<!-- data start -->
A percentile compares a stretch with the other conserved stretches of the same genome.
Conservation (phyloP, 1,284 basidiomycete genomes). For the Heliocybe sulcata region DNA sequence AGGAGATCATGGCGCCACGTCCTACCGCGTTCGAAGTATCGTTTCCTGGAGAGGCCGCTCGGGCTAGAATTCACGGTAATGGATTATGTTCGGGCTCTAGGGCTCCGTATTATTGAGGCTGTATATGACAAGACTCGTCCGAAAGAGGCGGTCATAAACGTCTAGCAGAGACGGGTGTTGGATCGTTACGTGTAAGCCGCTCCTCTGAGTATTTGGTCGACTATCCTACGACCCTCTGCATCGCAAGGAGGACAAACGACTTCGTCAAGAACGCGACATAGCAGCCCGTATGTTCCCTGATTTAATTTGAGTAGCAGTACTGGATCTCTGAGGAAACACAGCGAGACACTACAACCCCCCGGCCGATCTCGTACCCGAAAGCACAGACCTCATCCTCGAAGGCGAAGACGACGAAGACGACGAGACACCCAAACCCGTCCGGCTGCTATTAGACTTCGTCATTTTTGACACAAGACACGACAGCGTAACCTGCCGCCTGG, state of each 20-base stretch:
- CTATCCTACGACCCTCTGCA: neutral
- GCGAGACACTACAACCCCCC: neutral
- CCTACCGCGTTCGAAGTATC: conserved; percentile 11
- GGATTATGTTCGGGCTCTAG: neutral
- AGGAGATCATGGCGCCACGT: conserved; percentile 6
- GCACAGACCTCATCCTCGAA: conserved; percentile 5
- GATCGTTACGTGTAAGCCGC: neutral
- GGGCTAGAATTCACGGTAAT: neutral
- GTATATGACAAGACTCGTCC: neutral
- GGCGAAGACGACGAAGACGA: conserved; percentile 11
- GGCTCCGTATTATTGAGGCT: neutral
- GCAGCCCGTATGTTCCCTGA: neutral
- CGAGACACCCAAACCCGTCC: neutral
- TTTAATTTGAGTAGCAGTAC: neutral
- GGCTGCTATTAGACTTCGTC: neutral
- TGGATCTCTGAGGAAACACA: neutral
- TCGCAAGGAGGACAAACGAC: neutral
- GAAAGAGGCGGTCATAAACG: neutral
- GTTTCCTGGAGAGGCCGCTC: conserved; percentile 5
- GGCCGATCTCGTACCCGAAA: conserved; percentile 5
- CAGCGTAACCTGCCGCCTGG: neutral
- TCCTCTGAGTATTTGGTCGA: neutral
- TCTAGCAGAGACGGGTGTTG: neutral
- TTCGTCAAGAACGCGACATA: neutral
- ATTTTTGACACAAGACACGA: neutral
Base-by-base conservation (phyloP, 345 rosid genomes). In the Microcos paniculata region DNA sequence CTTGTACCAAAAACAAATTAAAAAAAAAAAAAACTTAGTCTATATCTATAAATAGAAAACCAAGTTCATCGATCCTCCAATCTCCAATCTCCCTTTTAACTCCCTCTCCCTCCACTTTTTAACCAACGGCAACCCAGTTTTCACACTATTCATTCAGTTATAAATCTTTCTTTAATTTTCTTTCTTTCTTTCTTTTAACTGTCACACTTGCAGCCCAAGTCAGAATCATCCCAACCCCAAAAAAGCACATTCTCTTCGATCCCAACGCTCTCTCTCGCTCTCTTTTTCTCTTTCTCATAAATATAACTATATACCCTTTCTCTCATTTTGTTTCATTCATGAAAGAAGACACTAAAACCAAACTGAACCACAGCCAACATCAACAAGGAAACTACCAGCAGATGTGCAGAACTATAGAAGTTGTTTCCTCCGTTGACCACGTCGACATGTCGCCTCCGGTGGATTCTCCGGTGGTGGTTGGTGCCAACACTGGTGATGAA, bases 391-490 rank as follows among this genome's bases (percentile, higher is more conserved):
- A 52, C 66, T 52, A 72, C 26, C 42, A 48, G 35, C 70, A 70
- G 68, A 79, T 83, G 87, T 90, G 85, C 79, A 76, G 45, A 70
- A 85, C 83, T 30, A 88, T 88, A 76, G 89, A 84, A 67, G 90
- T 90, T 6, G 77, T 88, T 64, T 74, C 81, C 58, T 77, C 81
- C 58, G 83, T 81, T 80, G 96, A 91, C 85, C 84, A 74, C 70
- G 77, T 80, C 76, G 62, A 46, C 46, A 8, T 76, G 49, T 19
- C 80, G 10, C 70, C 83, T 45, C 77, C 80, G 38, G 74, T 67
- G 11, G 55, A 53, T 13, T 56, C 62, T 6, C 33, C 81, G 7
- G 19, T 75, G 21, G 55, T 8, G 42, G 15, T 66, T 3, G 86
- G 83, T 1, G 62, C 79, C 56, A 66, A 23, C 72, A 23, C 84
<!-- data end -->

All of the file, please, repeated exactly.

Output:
A percentile compares a stretch with the other conserved stretches of the same genome.
Conservation (phyloP, 1,284 basidiomycete genomes). For the Heliocybe sulcata region DNA sequence AGGAGATCATGGCGCCACGTCCTACCGCGTTCGAAGTATCGTTTCCTGGAGAGGCCGCTCGGGCTAGAATTCACGGTAATGGATTATGTTCGGGCTCTAGGGCTCCGTATTATTGAGGCTGTATATGACAAGACTCGTCCGAAAGAGGCGGTCATAAACGTCTAGCAGAGACGGGTGTTGGATCGTTACGTGTAAGCCGCTCCTCTGAGTATTTGGTCGACTATCCTACGACCCTCTGCATCGCAAGGAGGACAAACGACTTCGTCAAGAACGCGACATAGCAGCCCGTATGTTCCCTGATTTAATTTGAGTAGCAGTACTGGATCTCTGAGGAAACACAGCGAGACACTACAACCCCCCGGCCGATCTCGTACCCGAAAGCACAGACCTCATCCTCGAAGGCGAAGACGACGAAGACGACGAGACACCCAAACCCGTCCGGCTGCTATTAGACTTCGTCATTTTTGACACAAGACACGACAGCGTAACCTGCCGCCTGG, state of each 20-base stretch:
- CTATCCTACGACCCTCTGCA: neutral
- GCGAGACACTACAACCCCCC: neutral
- CCTACCGCGTTCGAAGTATC: conserved; percentile 11
- GGATTATGTTCGGGCTCTAG: neutral
- AGGAGATCATGGCGCCACGT: conserved; percentile 6
- GCACAGACCTCATCCTCGAA: conserved; percentile 5
- GATCGTTACGTGTAAGCCGC: neutral
- GGGCTAGAATTCACGGTAAT: neutral
- GTATATGACAAGACTCGTCC: neutral
- GGCGAAGACGACGAAGACGA: conserved; percentile 11
- GGCTCCGTATTATTGAGGCT: neutral
- GCAGCCCGTATGTTCCCTGA: neutral
- CGAGACACCCAAACCCGTCC: neutral
- TTTAATTTGAGTAGCAGTAC: neutral
- GGCTGCTATTAGACTTCGTC: neutral
- TGGATCTCTGAGGAAACACA: neutral
- TCGCAAGGAGGACAAACGAC: neutral
- GAAAGAGGCGGTCATAAACG: neutral
- GTTTCCTGGAGAGGCCGCTC: conserved; percentile 5
- GGCCGATCTCGTACCCGAAA: conserved; percentile 5
- CAGCGTAACCTGCCGCCTGG: neutral
- TCCTCTGAGTATTTGGTCGA: neutral
- TCTAGCAGAGACGGGTGTTG: neutral
- TTCGTCAAGAACGCGACATA: neutral
- ATTTTTGACACAAGACACGA: neutral
Base-by-base conservation (phyloP, 345 rosid genomes). In the Microcos paniculata region DNA sequence CTTGTACCAAAAACAAATTAAAAAAAAAAAAAACTTAGTCTATATCTATAAATAGAAAACCAAGTTCATCGATCCTCCAATCTCCAATCTCCCTTTTAACTCCCTCTCCCTCCACTTTTTAACCAACGGCAACCCAGTTTTCACACTATTCATTCAGTTATAAATCTTTCTTTAATTTTCTTTCTTTCTTTCTTTTAACTGTCACACTTGCAGCCCAAGTCAGAATCATCCCAACCCCAAAAAAGCACATTCTCTTCGATCCCAACGCTCTCTCTCGCTCTCTTTTTCTCTTTCTCATAAATATAACTATATACCCTTTCTCTCATTTTGTTTCATTCATGAAAGAAGACACTAAAACCAAACTGAACCACAGCCAACATCAACAAGGAAACTACCAGCAGATGTGCAGAACTATAGAAGTTGTTTCCTCCGTTGACCACGTCGACATGTCGCCTCCGGTGGATTCTCCGGTGGTGGTTGGTGCCAACACTGGTGATGAA, bases 391-490 rank as follows among this genome's bases (percentile, higher is more conserved):
- A 52, C 66, T 52, A 72, C 26, C 42, A 48, G 35, C 70, A 70
- G 68, A 79, T 83, G 87, T 90, G 85, C 79, A 76, G 45, A 70
- A 85, C 83, T 30, A 88, T 88, A 76, G 89, A 84, A 67, G 90
- T 90, T 6, G 77, T 88, T 64, T 74, C 81, C 58, T 77, C 81
- C 58, G 83, T 81, T 80, G 96, A 91, C 85, C 84, A 74, C 70
- G 77, T 80, C 76, G 62, A 46, C 46, A 8, T 76, G 49, T 19
- C 80, G 10, C 70, C 83, T 45, C 77, C 80, G 38, G 74, T 67
- G 11, G 55, A 53, T 13, T 56, C 62, T 6, C 33, C 81, G 7
- G 19, T 75, G 21, G 55, T 8, G 42, G 15, T 66, T 3, G 86
- G 83, T 1, G 62, C 79, C 56, A 66, A 23, C 72, A 23, C 84